Nebojsa Radovic, Director of Performance Marketing at N3twork, and Jon Lau, Director of User Acquisition at Smule, join Melissa Zeloof from ironSource and Joe Kim from GameMakers.com on LevelUp: Game Product Managers Edition. Tune in to hear them discuss why it’s so important for UA and PMs to collaborate effectively and steps for buliding that relationship.
Read on for edited highlights from the podcast:
Advantages of working together
Nebo: “More games today rely on live ops services for monetization. As a result, monetization is more complex. Instead of one linear experience where monetization is the same for every single user, monetization with live ops creates many different experiences. That’s why we had to change the way we approach user acquisition - since so much depends on the events, we had to track how monetization changes when we implement new things in the game. This allowed us to be more aggressive on the spend side and better understand how and where we can spend money to grow the game. If you’re a small company such as N3twork, we’re around 100 people, this is really crucial for maintaining your cash flow and making sure you grow aggressively while maintaining your payback windows and making sure the company is financially healthy.”
How product and UA can work together
Nebo: “In the beginning of the month, the user acquisition team and product team define ROI targets together. When you work with PMs, it’s important to find a common language, defining targets that are easy to understand for both teams. If it’s ROI for the UA team, it should be D7 ROI for the game team. Then we figure out the budget, CPI targets and paying conversion targets for the month. Based on that, we try to estimate the revenue for the month and highest number of paying users. Once we have that plan, the UA team makes sure we bring as many payers into the game to hit that target, and the game team makes sure those users are monetized well so we can hit the revenue target.”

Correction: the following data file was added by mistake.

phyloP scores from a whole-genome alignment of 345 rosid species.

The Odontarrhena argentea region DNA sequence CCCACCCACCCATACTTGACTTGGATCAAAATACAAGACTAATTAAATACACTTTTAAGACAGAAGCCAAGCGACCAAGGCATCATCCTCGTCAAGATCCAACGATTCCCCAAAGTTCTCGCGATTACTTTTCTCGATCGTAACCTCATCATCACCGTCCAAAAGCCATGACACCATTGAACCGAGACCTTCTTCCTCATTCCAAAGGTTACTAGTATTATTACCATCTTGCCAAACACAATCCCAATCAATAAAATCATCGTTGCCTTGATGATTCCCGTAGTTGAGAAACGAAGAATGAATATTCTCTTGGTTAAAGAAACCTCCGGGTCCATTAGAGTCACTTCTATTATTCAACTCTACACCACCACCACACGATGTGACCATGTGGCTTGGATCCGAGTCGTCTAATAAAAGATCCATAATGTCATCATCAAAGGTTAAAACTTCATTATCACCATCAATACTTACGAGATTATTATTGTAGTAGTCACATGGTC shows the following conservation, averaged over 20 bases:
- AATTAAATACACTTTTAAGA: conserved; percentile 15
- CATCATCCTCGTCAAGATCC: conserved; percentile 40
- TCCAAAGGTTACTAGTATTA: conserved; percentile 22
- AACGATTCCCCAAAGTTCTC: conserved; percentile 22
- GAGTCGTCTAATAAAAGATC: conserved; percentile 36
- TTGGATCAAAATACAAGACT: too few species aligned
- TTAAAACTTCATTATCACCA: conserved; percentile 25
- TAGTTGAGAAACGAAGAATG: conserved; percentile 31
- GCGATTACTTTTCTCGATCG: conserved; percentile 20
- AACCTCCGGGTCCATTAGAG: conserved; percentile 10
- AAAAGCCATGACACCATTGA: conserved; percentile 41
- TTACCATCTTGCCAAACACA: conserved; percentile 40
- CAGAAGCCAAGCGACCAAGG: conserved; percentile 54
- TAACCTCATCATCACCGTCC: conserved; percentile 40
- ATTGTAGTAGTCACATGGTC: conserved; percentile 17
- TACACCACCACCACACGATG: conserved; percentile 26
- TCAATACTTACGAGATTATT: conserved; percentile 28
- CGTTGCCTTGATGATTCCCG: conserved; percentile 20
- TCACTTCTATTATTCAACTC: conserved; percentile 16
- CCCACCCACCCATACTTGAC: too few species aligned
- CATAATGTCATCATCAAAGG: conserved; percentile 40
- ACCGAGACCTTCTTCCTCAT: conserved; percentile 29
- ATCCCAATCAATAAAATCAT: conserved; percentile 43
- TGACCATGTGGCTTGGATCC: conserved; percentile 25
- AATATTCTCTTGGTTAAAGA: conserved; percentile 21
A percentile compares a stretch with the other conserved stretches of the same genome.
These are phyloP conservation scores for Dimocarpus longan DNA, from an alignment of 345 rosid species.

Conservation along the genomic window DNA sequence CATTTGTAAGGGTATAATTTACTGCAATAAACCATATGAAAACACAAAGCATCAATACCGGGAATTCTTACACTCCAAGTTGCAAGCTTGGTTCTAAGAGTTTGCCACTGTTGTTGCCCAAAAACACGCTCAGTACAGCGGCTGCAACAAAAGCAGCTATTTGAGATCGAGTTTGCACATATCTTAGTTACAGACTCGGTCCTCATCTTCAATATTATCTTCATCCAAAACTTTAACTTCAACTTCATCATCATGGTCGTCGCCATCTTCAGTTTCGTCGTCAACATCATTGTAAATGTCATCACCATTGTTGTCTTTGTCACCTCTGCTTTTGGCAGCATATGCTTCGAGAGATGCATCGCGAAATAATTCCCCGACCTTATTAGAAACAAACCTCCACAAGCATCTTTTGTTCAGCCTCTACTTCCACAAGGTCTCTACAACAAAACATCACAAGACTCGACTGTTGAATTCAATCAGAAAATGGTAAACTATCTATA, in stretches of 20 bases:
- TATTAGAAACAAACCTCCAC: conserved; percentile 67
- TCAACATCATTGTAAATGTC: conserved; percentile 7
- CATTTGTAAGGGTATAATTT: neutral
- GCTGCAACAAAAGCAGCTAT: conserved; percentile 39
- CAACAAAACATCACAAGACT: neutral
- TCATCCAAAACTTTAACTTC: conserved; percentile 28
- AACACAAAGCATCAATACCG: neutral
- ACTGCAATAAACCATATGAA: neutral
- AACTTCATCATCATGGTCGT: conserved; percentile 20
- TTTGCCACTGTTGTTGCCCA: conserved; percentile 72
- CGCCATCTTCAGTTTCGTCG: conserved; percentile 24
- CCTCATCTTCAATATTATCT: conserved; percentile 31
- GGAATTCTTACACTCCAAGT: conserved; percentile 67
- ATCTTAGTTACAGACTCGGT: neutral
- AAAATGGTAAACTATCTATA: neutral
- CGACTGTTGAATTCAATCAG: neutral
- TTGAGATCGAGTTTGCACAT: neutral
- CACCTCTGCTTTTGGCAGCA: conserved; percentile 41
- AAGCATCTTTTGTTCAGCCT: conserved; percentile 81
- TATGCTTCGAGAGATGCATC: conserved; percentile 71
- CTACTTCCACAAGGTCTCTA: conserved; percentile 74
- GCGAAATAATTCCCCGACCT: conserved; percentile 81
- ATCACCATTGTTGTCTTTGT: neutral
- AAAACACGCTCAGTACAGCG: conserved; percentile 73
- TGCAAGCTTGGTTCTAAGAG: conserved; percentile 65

FTUE, UA, and PMs
Jon: “Slot is a niche product, and a lot of the users we’re acquiring through UA channels are existing users - whether they’re existing mobile slot users from our portfolio or other slot games. The FTUE (first time user experience) experience was really teaching someone how to play slots. That’s like teaching a world poker champion how to play poker for the first time. It didn’t make much sense.
So we took a step back along with the product manager and designer to reexamine how that flow should work, taking a look at who we’re acquiring from user acquisition channels. For example, if we’re running a value-based lookalike campaign on our payers and acquiring them on Facebook, we can safely assume that some of these users are existing slot players and have likely paid sometime in their lifetime. Should we then give them the same FTUE experience that teaches them how to play slots? If not, how can we redesign that experience that accentuates the value proposition of the game, without making them feel like we’re taking them back to kindergarten? That gave us deep insights into not just the design of the FTUE but also the rest of the user lifecycle.”
Ad monetization today
Jon: “When I first started Playstudios and then at Smule, ad monetization wasn’t integrated into the gameflow in a way that was truly maximizing efficiency. In the last few years though we’ve seen an acceptance in the industry of ad monetization as another tool in our toolset - no different than IAPs or developing a new feature. Now that executives are on board, seeing what Zynga is doing for example with ad monetization, it’s come to a point where we’re even looking for someone who will be doing ad monetization full time and work closely with product. Part of it is basic waterfall management and fill management, but it’s also working with the product teams to design placement and A/B test how to best show an ad without interrupting the user experience.”